Dick said, "I don't know how that allows somebody else to break the
    law."

    Bernards said the MPAA has made copies of other films submitted for
    ratings, but did not identify any by name.

    When Dick submitted his film for a rating, he asked in an e-mail for
    assurances that "no copies would be made of any part or all of the
    film," according to a copy of the e-mail exchange.

    In a reply e-mail, an MPAA representative did not specifically say the
    organization wouldn't copy the film, but did say "the confidentiality
    of your film ... is our first priority. Please feel assure (sic) that
    your film is in good hands."

    The MPAA's Bernards, who said Glickman was unavailable for comment,
    said the organization was operating lawfully when it copied Dick's
    movie without his or his producer's authorization. "The courts
    recognize that parties are entitled to make a copy of a work for use as
    evidence in possible future proceedings," she said.

    The MPAA has not brought any legal actions against Dick, but did call
    the police when the movie raters complained about being stalked and
    were worried about their safety. The raters had no idea they were being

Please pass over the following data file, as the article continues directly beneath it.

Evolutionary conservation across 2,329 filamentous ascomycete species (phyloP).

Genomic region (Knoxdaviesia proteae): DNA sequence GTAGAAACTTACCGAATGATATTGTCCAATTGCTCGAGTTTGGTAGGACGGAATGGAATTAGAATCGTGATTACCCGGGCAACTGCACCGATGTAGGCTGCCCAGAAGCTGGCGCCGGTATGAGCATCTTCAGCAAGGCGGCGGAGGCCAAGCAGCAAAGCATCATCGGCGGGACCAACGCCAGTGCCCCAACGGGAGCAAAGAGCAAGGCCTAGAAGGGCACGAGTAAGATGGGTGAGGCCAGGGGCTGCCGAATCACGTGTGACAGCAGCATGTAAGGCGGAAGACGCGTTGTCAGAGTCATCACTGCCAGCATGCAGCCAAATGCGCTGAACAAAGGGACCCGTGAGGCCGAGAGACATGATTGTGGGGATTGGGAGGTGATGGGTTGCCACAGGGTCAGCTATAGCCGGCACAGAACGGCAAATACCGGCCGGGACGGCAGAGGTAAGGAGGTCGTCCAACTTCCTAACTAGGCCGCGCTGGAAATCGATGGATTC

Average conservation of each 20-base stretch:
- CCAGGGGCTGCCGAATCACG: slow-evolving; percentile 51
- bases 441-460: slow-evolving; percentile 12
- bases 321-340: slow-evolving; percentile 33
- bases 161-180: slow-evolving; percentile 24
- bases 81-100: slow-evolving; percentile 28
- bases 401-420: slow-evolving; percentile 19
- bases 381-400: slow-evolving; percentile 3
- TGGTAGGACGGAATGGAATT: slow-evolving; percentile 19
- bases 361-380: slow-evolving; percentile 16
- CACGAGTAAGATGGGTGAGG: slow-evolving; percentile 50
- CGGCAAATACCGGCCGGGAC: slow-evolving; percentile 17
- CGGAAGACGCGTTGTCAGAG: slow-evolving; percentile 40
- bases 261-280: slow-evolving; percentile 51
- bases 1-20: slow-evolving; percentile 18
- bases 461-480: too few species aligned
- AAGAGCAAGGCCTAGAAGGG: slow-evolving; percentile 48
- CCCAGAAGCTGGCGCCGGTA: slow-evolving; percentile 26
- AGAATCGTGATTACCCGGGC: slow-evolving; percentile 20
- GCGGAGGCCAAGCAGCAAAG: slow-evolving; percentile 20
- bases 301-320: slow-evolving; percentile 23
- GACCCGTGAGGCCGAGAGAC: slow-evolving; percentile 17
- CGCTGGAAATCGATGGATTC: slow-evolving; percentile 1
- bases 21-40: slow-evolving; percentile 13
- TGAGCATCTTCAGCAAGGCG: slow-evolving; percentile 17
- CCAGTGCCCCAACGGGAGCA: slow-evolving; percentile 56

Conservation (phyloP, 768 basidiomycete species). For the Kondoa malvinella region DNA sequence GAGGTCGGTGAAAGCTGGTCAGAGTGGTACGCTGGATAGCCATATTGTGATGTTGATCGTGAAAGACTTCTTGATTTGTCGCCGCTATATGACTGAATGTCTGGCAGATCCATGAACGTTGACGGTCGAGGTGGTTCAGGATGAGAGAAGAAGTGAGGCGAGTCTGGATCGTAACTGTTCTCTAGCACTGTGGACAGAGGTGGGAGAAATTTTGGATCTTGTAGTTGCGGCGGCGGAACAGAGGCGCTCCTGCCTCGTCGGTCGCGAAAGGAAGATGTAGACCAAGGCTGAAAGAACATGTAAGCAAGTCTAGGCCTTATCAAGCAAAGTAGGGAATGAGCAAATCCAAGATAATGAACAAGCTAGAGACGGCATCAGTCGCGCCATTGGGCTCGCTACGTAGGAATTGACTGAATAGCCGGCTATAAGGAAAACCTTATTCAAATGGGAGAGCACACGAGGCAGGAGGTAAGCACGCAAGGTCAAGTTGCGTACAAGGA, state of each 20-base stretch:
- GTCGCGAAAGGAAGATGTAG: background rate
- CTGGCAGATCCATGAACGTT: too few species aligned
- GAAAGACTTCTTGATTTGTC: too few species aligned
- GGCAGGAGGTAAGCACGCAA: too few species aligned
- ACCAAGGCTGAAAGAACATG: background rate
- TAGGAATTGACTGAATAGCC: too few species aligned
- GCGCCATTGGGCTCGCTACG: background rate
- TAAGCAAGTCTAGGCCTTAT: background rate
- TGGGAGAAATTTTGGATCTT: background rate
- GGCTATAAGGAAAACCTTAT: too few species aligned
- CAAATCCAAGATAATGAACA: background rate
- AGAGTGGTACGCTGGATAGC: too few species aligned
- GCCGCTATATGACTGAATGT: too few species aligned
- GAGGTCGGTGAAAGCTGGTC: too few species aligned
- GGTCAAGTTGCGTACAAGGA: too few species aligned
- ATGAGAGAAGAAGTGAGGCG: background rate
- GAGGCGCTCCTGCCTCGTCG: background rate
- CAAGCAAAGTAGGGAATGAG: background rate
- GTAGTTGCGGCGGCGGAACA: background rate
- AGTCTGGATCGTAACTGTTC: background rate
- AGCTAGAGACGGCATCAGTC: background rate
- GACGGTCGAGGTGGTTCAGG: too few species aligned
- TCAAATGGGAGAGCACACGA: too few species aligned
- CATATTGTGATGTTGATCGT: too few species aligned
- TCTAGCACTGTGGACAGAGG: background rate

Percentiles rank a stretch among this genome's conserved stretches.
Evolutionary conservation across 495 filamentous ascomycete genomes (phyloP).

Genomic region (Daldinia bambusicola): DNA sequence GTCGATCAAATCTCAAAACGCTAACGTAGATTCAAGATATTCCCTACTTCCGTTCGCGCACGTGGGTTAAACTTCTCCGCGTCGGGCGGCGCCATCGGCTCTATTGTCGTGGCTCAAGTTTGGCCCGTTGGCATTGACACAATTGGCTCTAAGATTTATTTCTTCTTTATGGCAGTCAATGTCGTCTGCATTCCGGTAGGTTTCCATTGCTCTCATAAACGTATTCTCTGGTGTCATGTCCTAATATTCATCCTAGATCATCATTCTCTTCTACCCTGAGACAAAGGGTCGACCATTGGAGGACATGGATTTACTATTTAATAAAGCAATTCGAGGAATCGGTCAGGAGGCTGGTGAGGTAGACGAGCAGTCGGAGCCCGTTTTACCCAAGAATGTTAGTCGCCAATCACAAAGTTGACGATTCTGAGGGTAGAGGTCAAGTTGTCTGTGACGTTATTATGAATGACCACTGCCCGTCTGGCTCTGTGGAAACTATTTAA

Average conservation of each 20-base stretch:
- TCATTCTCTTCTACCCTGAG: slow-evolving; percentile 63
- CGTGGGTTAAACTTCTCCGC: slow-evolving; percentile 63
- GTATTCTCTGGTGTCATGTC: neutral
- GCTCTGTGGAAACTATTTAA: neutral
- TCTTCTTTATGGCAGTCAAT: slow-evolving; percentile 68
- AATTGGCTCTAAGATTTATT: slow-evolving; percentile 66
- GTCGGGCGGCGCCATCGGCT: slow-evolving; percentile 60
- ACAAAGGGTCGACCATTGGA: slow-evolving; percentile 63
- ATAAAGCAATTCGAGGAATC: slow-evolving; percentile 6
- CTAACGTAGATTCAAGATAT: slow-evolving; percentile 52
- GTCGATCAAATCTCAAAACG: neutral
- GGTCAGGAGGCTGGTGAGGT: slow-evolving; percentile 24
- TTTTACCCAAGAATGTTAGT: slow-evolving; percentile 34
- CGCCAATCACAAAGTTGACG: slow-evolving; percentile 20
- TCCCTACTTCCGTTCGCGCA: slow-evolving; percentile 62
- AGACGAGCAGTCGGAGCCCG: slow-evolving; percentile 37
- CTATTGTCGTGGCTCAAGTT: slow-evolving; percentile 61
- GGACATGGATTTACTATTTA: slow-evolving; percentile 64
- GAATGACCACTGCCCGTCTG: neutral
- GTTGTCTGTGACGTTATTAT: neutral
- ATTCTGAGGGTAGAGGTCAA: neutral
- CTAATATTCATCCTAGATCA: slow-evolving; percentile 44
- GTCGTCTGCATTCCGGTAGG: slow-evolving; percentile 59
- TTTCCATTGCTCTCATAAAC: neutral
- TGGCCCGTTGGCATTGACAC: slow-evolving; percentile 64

followed as part of a documentary.

    Donaldson said he was unaware of any legal cases that supported the
    MPAA's position.

    One expert on intellectual property and copyright law said that while
    he was unfamiliar with any cases specifically addressing the issue, the
    MPAA's argument might work.

    "You can't make a copy as a general matter, but you can if you meet
    several tests," said Mark Lemley, a professor at Stanford Law School.
    It helps the MPAA, Lemley said, that it is not selling the copy of
    "This Film Is Not Yet Rated" for commercial gain.

    Dick "is right to say you can't make a single copy unless you have a
    legitimate defense," Lemley said. "But it seems that in this case, [the
    MPAA] may have a legitimate defense."
     
    Fred Goodwin, CMA, Jan 25, 2006
    #9
  10. Modemac

    Fwap Guest

    On Wed, 25 Jan 2006 11:42:32 -0500, "Evelyn C. Leeper"
    <> wrote:

    >Rev. Ivan Stang wrote:
    >
    >> Not that anyone would abuse the situation, but right now, because of
    >> the Oscars coming, the movies binaries groups are flooded with high
    >> quality copies of DVD "review screeners" of damn near every movie that
    >> came out in 2005, including many that are not available for rental yet.